Amendment 8:

Proposing an amendment to the Constitution of Alabama of 1901, to declare that it is the public policy of Alabama that the right of persons to work may not be denied or abridged on account of membership or nonmembership in a labor union or labor organization; to prohibit an agreement to deny the right to work, or place conditions on prospective employment, on account of membership or nonmembership in a labor union or labor organization; to prohibit an employer from requiring its employees to abstain from union membership as a condition of employment; and to provide that an employer may not require a person, as a condition of employment or continuation of employment, to pay dues, fees, or other charges of any kind to any labor union or labor organization

Adding right-to-work text to the Alabama constitution will probably make it harder to change in the future.  Alabama is already, more or less, a right-to-work state so even without this amendment, Alabama would continue down the path of being a “right to work state.”  Maybe I’ll write something more in the future but I do not agree with “right-to-work” policies, in the abstract.  I think that it’s likely to pass, regardless.  It will probably get around 60% of the vote. This will make it more difficult in the future if Alabama wants to change away from being a “right to work” state.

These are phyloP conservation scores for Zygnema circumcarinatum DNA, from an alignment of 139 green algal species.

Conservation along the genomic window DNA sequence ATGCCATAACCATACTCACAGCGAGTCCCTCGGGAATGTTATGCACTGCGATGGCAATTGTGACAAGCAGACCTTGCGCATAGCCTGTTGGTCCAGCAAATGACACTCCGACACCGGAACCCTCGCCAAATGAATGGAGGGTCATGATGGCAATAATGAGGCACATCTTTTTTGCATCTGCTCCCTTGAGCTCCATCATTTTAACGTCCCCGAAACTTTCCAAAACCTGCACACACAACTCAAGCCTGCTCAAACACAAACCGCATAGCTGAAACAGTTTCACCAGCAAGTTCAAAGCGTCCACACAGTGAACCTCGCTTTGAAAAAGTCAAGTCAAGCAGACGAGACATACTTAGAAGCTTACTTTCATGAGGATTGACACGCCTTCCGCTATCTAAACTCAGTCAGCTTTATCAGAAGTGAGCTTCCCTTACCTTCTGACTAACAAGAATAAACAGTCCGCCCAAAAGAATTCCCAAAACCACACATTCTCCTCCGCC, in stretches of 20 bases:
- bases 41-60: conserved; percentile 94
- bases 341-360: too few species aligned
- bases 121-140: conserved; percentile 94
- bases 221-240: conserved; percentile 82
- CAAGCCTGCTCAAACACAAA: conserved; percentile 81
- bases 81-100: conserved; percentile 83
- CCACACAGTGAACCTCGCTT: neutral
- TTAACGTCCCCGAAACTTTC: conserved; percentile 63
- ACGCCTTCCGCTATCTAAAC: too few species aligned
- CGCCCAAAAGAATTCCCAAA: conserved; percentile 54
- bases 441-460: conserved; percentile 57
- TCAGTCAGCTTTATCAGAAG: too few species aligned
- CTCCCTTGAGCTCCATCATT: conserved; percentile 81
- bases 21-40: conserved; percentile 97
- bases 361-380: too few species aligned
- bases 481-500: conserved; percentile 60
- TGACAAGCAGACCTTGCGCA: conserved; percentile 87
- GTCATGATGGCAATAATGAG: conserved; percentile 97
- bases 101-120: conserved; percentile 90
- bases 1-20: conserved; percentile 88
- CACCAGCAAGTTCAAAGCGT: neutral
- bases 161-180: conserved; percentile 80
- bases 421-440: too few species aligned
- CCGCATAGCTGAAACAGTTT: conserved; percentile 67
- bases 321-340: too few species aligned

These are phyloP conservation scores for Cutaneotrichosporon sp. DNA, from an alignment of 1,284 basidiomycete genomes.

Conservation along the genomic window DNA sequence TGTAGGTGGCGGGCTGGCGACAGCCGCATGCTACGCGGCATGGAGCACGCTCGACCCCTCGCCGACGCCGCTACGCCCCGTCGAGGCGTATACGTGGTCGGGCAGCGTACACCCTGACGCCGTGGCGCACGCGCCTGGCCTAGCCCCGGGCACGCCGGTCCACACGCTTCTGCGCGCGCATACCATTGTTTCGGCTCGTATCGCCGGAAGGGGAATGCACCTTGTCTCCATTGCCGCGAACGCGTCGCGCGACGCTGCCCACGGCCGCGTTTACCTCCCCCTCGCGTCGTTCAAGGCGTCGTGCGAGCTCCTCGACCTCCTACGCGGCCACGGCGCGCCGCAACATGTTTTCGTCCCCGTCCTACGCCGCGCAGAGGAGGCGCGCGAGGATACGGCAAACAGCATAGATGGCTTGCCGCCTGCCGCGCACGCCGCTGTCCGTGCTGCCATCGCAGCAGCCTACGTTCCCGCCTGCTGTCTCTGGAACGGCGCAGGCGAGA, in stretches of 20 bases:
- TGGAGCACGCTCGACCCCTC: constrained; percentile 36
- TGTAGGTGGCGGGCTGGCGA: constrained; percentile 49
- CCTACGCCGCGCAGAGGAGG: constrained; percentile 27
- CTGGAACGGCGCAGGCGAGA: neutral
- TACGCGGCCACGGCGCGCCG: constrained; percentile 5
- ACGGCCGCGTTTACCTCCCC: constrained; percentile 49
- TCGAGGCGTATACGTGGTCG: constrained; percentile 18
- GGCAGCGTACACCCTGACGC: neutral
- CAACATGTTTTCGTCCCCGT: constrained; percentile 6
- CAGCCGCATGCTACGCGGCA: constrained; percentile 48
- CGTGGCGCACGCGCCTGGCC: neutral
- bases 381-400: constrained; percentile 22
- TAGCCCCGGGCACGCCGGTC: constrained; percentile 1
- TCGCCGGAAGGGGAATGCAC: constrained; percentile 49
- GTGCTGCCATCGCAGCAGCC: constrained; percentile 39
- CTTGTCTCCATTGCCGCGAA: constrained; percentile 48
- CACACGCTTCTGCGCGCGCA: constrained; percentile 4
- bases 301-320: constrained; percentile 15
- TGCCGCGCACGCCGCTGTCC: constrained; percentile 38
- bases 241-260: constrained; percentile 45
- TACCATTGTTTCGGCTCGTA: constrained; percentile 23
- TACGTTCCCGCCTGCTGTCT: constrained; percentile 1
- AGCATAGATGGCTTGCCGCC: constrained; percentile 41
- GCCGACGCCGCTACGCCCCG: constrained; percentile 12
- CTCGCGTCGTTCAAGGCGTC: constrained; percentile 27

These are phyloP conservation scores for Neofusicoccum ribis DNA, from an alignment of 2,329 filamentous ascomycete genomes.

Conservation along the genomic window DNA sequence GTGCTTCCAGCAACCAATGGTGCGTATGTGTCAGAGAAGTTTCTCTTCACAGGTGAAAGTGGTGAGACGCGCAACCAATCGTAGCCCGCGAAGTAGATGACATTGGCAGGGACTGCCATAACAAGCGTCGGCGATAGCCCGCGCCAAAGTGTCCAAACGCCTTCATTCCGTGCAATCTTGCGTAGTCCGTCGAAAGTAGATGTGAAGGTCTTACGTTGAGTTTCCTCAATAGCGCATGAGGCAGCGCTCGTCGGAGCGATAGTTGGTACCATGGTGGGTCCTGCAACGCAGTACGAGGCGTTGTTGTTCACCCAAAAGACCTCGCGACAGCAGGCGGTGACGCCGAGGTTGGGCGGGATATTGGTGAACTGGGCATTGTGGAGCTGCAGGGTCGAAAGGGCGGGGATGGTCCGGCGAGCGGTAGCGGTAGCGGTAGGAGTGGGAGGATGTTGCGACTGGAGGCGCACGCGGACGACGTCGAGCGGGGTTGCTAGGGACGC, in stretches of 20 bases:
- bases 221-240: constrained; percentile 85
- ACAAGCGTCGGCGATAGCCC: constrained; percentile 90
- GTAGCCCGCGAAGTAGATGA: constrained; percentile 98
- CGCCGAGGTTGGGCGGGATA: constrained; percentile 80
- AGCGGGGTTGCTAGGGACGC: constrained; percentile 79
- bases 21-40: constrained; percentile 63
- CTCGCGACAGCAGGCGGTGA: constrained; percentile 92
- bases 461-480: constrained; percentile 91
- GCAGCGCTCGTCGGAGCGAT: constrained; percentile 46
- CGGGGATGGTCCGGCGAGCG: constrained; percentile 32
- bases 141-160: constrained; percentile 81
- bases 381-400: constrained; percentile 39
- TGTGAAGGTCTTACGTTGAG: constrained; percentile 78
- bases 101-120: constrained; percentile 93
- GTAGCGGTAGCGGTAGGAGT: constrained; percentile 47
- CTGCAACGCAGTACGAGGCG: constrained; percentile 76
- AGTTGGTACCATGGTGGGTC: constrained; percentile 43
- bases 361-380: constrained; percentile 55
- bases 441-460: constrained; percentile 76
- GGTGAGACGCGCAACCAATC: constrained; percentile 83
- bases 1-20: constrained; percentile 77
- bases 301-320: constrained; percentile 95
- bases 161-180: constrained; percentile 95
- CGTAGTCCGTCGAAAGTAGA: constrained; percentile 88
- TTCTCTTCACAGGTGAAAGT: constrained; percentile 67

Amendment 9:

A local constitutional amendment to the to the Constitution of Alabama of 1901; to provide that a person who is not over the age of 75 at the time of qualifying for election or at the time of his appointment may be elected or appointed to the office of Judge of Probate of Pickens County

This amendment would prevent anyone over the age of 75 be elected or appointed to the office of Judge of Probate of Pickens County. This seems like a way just to age people out of the judiciary.  This is not something that I agree with overall.  Typically, these type of age requirements and the like is to prevent popular people from maintaining their posts.

It will likely pass, I mean, 75 seems old.

Amendment 10:

An amendment to Constitution of Alabama of 1901, to provide that any territory located in Calhoun County would be subject only to the police jurisdiction and planning jurisdiction of a municipality located wholly or partially in the county

This will probably pass. The reasoning is that it would redefine jurisdictions to prevent it from going across county lines.

Amendment 11:

Proposing an amendment to the Constitution of Alabama of 1901, as amended, to permit cities and counties, notwithstanding any existing constitutional restrictions, to utilize tax increment district revenues collected within a Major 21st Century Manufacturing Zone and other moneys to incentivize the establishment and improve various types of manufacturing facilities located or to be located in such Zone, and to validate and confirm the Major 21st Century Manufacturing Zone Act, Act No. 2013-51.